So, we’re kind of wary about EPs.
So you can be way more experimental, and we’re experimental in nature, and so, when we release albums, we sorta have to go a little bit with our experimental nature, go balls to the wall to see what we learn. And then take what we learned and use it on the next LP, kind of thing.
So, we’ll see how it goes. I would really like to, like I said, finish another EP, and put it out again, and actually have it put out, instead of just ‘stumble’ out, ‘stumble down the stairs…’
QRO: What about re-releasing Phages, or like putting the two together? Record the EP, and then put it out with Phages…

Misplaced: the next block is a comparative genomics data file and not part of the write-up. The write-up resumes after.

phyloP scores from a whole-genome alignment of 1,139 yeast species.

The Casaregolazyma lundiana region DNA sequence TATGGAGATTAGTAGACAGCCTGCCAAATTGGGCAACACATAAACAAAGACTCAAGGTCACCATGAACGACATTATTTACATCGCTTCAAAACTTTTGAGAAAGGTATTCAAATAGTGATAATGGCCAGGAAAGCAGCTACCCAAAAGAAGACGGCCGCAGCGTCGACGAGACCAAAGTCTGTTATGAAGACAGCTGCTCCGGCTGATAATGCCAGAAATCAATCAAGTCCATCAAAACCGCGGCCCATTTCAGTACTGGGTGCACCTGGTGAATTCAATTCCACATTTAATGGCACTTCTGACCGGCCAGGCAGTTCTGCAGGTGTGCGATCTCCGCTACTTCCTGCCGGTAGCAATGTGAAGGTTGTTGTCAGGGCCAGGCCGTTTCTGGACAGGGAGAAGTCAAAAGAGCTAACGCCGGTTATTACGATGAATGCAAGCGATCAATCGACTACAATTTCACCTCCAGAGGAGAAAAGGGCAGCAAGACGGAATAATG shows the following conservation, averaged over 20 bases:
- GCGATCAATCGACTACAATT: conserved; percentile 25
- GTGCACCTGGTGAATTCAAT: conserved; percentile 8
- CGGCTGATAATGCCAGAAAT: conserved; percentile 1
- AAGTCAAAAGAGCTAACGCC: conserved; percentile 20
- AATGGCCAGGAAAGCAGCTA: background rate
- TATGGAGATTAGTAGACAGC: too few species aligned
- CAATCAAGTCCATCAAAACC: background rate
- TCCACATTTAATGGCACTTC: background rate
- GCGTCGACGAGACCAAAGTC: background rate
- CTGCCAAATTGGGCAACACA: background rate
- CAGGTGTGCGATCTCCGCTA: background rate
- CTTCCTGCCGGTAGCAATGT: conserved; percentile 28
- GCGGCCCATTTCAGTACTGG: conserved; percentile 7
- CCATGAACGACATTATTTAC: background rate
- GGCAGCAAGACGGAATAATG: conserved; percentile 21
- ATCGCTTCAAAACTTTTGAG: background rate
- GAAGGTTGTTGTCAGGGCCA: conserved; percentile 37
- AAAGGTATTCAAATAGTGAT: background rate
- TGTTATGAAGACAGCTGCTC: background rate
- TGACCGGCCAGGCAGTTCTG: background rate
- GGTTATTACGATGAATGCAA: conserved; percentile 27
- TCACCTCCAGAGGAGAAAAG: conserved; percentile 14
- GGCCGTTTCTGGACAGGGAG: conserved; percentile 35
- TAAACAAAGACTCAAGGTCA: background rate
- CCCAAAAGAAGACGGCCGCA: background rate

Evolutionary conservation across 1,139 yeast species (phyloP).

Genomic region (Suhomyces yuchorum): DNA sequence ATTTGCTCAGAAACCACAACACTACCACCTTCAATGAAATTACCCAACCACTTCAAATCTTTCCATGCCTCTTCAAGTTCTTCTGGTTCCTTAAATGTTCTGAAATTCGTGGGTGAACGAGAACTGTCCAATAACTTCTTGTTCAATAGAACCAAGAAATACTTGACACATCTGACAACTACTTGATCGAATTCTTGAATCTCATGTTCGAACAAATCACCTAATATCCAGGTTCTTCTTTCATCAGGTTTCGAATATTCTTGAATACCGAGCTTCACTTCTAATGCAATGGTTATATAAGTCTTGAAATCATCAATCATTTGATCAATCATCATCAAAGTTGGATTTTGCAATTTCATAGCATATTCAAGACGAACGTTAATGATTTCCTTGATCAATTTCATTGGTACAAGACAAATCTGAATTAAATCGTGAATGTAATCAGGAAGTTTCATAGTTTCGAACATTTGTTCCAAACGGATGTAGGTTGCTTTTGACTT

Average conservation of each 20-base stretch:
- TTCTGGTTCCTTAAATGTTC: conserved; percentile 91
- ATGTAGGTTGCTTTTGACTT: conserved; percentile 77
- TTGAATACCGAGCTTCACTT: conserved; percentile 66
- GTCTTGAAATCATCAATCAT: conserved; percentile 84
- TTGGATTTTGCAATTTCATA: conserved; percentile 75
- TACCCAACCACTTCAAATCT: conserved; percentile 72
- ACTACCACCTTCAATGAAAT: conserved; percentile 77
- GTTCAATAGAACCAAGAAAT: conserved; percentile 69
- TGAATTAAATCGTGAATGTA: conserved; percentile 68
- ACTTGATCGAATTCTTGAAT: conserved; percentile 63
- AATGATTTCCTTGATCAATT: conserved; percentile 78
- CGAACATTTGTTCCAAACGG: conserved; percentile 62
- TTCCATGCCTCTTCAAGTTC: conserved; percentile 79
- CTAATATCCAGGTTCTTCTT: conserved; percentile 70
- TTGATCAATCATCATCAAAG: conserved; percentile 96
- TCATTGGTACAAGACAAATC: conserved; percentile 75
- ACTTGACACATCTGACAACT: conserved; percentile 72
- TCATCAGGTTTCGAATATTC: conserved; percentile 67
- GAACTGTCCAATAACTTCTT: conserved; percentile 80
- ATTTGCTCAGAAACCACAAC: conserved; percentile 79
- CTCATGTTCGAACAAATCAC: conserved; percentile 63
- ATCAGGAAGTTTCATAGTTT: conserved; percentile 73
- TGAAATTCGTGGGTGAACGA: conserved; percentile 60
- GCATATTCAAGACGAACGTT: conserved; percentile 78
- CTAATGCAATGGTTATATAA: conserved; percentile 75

RL: Oh, I would love to do that! That’s a great idea! That would be a great idea, actually. I never even thought of that…
QRO: Released together, then it would be a full album.
RL: That’s right. That would be a very good idea, actually. Man…
QRO: You do that, and you have to give us credit for that…
RL: I will!
QRO: You were saying that Underwater Cinematographer and Population are really different. Do you think Phages is the ‘should have been’ link, the ‘missing link’? Had it been more popular, it wouldn’t have been as jarring a shift?
RL: Yes. It was our Rosetta Stone.
Like I said, these EP’s are very important to us, because they teach us lessons that we do. When you’re skipping, and you take that one ‘ghost skip’? You take what you learn, and you go, ‘Okay, this helps with the flow…’